Are you an early jumper or a waiter?

Some people with migraine like to treat their attacks as soon as they first recognize symptoms. Others tend to wait and watch their migraine develop, waiting to see if it's going to become "severe enough" to warrant medication.

Over the last few years, doctors have been educating patients about identifying early hallmarks of migraine, like cravings, mood changes, sensitivity of the scalp, that can signal a migraine attack is on its way and then advising patients to treat early. But does treating early really make a difference?

Results from the TEMPO study that will be published in the journal Cephalalgia later this year help answer this question. This study evaluated 144 migraineurs who regularly used triptans. Researchers evaluated how these patients typically treated three migraine attacks. About half of the patients treated migraines with a triptan early, taking their triptan less than 60 minutes after their migraine had started. The other half waited, treating their headaches after an hour or more had gone by. Researchers looked at how long it took migraines to resolve and what happened when those who typically waited for treatment were taught to treat early. Here's what they found:

  • Migraine pain was gone 2 hours after taking a triptan for 53 percent of those treating early compared with 30 percent waiting for at least one hour before taking their triptan.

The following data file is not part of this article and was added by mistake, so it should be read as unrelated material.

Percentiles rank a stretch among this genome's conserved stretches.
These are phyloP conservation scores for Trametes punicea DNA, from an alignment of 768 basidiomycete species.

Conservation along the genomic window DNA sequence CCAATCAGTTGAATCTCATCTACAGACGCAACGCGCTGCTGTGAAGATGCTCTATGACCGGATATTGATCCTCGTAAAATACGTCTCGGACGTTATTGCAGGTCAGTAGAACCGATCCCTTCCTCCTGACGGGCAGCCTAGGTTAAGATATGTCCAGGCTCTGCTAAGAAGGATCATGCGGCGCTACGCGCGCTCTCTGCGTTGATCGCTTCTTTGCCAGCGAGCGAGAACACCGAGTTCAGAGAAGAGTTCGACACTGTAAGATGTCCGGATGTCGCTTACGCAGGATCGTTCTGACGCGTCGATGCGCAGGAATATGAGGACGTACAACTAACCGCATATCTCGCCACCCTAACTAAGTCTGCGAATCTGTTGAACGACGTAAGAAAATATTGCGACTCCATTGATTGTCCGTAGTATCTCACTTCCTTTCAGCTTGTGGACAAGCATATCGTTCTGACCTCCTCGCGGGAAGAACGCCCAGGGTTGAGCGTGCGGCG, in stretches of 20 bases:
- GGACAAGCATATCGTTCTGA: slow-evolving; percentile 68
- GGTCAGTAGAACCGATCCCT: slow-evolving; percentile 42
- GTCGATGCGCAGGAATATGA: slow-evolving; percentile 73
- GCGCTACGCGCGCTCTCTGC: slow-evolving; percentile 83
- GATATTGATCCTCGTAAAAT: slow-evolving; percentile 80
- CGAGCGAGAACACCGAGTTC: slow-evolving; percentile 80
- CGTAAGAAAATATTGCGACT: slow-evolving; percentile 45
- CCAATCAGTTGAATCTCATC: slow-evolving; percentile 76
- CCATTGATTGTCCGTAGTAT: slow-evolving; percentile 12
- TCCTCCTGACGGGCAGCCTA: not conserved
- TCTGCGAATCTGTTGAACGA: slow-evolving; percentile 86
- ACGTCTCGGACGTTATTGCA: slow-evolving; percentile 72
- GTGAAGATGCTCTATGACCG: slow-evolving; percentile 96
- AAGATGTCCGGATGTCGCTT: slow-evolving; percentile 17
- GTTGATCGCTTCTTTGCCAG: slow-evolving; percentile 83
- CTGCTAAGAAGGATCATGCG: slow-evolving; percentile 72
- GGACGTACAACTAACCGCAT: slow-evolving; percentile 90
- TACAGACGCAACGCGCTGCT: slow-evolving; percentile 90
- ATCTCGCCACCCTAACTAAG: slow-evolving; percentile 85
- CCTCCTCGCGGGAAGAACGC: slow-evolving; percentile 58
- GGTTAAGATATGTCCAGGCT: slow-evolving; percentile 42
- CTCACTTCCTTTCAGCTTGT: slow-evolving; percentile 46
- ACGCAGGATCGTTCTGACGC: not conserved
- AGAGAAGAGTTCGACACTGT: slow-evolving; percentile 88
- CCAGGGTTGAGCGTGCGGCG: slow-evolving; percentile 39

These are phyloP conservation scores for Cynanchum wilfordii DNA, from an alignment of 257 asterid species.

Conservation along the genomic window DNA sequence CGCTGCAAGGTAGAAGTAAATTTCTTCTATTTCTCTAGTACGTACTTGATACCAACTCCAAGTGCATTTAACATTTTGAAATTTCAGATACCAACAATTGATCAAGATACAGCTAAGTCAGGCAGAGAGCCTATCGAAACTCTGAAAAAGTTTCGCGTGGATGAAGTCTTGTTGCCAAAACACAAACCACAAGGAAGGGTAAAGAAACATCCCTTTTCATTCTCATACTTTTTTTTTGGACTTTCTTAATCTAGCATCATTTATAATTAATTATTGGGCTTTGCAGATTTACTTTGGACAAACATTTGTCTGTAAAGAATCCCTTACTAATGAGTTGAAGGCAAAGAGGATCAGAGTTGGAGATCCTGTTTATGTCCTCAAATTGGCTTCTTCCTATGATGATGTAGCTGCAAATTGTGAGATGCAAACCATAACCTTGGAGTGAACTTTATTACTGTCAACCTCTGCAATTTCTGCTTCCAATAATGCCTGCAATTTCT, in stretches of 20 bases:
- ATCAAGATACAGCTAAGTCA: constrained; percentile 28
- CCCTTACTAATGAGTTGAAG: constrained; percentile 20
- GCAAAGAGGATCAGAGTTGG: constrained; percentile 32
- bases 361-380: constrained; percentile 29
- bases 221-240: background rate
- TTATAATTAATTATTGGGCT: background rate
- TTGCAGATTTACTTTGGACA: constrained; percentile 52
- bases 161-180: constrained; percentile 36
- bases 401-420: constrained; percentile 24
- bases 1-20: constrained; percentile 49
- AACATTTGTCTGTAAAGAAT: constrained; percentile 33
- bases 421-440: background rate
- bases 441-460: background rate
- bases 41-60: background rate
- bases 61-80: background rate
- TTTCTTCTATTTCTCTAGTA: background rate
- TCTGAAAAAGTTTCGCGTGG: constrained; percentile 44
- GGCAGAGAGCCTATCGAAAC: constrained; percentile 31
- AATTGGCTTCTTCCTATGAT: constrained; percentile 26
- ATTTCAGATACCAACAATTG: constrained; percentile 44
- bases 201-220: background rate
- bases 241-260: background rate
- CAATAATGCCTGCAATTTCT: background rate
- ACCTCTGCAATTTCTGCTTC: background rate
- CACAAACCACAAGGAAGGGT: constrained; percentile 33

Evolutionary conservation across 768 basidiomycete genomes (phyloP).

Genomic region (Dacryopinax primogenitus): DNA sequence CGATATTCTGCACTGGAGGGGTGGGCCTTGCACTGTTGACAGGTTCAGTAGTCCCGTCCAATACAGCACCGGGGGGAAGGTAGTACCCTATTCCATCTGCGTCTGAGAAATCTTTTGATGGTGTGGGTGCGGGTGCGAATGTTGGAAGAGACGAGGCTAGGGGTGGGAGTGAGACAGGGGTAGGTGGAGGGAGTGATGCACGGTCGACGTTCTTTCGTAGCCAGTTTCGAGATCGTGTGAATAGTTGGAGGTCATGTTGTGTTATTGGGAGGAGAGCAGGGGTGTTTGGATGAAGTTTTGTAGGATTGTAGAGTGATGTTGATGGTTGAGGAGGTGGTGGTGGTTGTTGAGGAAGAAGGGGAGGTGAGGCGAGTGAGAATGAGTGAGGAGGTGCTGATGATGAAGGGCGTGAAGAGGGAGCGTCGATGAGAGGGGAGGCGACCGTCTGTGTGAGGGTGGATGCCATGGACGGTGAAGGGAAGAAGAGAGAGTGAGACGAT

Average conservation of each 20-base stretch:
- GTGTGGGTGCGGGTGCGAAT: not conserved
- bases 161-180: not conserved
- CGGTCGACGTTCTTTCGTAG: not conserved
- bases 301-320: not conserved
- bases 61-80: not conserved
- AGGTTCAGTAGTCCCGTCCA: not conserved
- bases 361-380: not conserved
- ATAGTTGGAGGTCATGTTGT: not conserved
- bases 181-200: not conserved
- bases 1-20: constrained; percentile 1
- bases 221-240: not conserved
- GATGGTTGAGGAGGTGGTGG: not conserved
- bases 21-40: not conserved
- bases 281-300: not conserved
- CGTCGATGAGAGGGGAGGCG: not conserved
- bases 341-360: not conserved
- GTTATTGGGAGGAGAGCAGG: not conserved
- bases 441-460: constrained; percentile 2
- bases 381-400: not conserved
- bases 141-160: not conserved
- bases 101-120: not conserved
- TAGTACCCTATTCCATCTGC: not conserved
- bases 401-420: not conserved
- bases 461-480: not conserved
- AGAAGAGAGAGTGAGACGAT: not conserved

• When waiters were trained to treat before an hour had gone by, 54 percent were free of migraine pain within 2 hours of taking a triptan.

These data clearly support advice to treat your migraine early to get better results. If you're one of those people with very frequent migraines, you probably can't take acute medications to treat every migraine early. As you know, overusing acute migraine drugs can lead to a worsening of migraines called medication overuse headache. For this reason, you'll need to limit acute migraine medications to a maximum regular use of about 2 or fewer days per week. For those with frequent attacks, you might be able to use a diary to monitor your migraines to see what marks an impending severe attack. For some of my patients, they've found their milder migraines never get beyond a severity of about 5 or 6 on a zero to 10 severity scale. Once their migraine hits a 7, though, they know it's going to escalate into a disabling attack. Rather than waiting for the attack to become disabling and then treat, they treat when they hit a 7 severity. Also, you can begin to you those non-drug treatments you might find to be effect for migraine attacks, like relaxation techniques, exercise, or distraction, early for all of your attacks. Early non-drug treatment will likely be more effective than waiting for symptoms to worsen.

So are you an early treater or a waiter? And if you're a waiter, try treating earlier and then let me know what happened -- if it made a difference in how quickly your migraine resolves. Let's see if tips from this study will help your migraines.

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